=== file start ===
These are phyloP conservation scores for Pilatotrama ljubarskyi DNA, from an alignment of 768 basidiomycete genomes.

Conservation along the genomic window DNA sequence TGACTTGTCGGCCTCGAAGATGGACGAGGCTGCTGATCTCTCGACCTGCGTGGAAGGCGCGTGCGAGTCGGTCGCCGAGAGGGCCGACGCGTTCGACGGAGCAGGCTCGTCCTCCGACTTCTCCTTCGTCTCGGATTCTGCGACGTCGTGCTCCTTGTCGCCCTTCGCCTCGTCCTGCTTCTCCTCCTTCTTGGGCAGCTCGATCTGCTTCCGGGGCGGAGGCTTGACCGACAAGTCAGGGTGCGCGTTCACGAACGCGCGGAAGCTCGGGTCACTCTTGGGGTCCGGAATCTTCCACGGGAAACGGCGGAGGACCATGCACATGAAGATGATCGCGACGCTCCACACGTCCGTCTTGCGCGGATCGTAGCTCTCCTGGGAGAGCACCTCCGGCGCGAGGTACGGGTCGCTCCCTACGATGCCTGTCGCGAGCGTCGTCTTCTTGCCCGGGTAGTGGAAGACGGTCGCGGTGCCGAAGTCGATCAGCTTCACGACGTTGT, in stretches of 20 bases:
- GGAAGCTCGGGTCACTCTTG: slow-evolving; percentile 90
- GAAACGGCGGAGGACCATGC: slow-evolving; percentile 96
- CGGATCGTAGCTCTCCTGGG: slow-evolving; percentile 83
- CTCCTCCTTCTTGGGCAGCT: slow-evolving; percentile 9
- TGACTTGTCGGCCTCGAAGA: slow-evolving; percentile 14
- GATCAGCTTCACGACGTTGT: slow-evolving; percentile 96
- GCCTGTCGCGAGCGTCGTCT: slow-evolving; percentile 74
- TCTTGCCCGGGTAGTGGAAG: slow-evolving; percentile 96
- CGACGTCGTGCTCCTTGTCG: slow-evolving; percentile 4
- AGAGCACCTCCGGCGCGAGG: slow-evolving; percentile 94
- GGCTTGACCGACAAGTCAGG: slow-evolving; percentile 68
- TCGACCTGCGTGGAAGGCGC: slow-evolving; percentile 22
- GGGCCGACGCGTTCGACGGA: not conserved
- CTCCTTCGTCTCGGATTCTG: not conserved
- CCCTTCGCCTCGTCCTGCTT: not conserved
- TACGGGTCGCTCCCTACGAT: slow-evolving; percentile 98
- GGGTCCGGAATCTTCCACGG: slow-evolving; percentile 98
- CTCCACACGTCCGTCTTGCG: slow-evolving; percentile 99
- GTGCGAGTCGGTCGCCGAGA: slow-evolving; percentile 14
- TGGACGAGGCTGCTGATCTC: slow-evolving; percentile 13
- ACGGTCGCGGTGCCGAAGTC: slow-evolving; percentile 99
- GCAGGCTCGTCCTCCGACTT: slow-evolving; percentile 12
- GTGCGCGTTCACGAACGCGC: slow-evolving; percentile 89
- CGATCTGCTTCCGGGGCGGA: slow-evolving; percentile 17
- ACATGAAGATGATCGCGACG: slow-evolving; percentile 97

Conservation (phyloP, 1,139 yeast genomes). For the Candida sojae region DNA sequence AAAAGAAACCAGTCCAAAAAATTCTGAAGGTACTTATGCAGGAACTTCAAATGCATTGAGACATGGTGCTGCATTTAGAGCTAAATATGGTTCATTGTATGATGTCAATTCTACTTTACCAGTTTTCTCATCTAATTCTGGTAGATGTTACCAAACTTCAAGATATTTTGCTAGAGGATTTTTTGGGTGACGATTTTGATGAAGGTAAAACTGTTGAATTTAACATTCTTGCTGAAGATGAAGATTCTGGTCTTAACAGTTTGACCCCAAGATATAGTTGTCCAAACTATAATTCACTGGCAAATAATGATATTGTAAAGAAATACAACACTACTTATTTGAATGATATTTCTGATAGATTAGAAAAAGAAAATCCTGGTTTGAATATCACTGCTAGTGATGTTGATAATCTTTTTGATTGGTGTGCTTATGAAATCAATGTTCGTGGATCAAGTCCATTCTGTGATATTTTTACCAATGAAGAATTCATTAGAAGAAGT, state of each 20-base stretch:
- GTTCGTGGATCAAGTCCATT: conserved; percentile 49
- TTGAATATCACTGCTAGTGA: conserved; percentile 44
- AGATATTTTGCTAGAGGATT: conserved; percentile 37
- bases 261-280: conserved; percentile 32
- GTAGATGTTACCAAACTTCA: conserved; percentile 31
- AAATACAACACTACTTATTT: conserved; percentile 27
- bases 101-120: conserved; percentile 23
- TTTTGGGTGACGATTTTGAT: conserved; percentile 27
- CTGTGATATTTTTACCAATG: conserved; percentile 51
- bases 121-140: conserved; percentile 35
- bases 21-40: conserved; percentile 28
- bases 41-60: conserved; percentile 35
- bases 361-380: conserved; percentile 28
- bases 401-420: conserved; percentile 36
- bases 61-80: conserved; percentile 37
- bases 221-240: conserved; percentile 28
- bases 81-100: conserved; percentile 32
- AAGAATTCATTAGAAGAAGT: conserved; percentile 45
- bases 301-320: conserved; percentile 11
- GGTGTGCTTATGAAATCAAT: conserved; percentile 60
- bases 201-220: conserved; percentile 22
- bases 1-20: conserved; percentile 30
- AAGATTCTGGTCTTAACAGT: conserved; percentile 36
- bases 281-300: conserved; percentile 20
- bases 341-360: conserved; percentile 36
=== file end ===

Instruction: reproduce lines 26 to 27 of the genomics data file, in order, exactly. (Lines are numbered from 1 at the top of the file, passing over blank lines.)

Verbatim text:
- CGATCTGCTTCCGGGGCGGA: slow-evolving; percentile 17
- ACATGAAGATGATCGCGACG: slow-evolving; percentile 97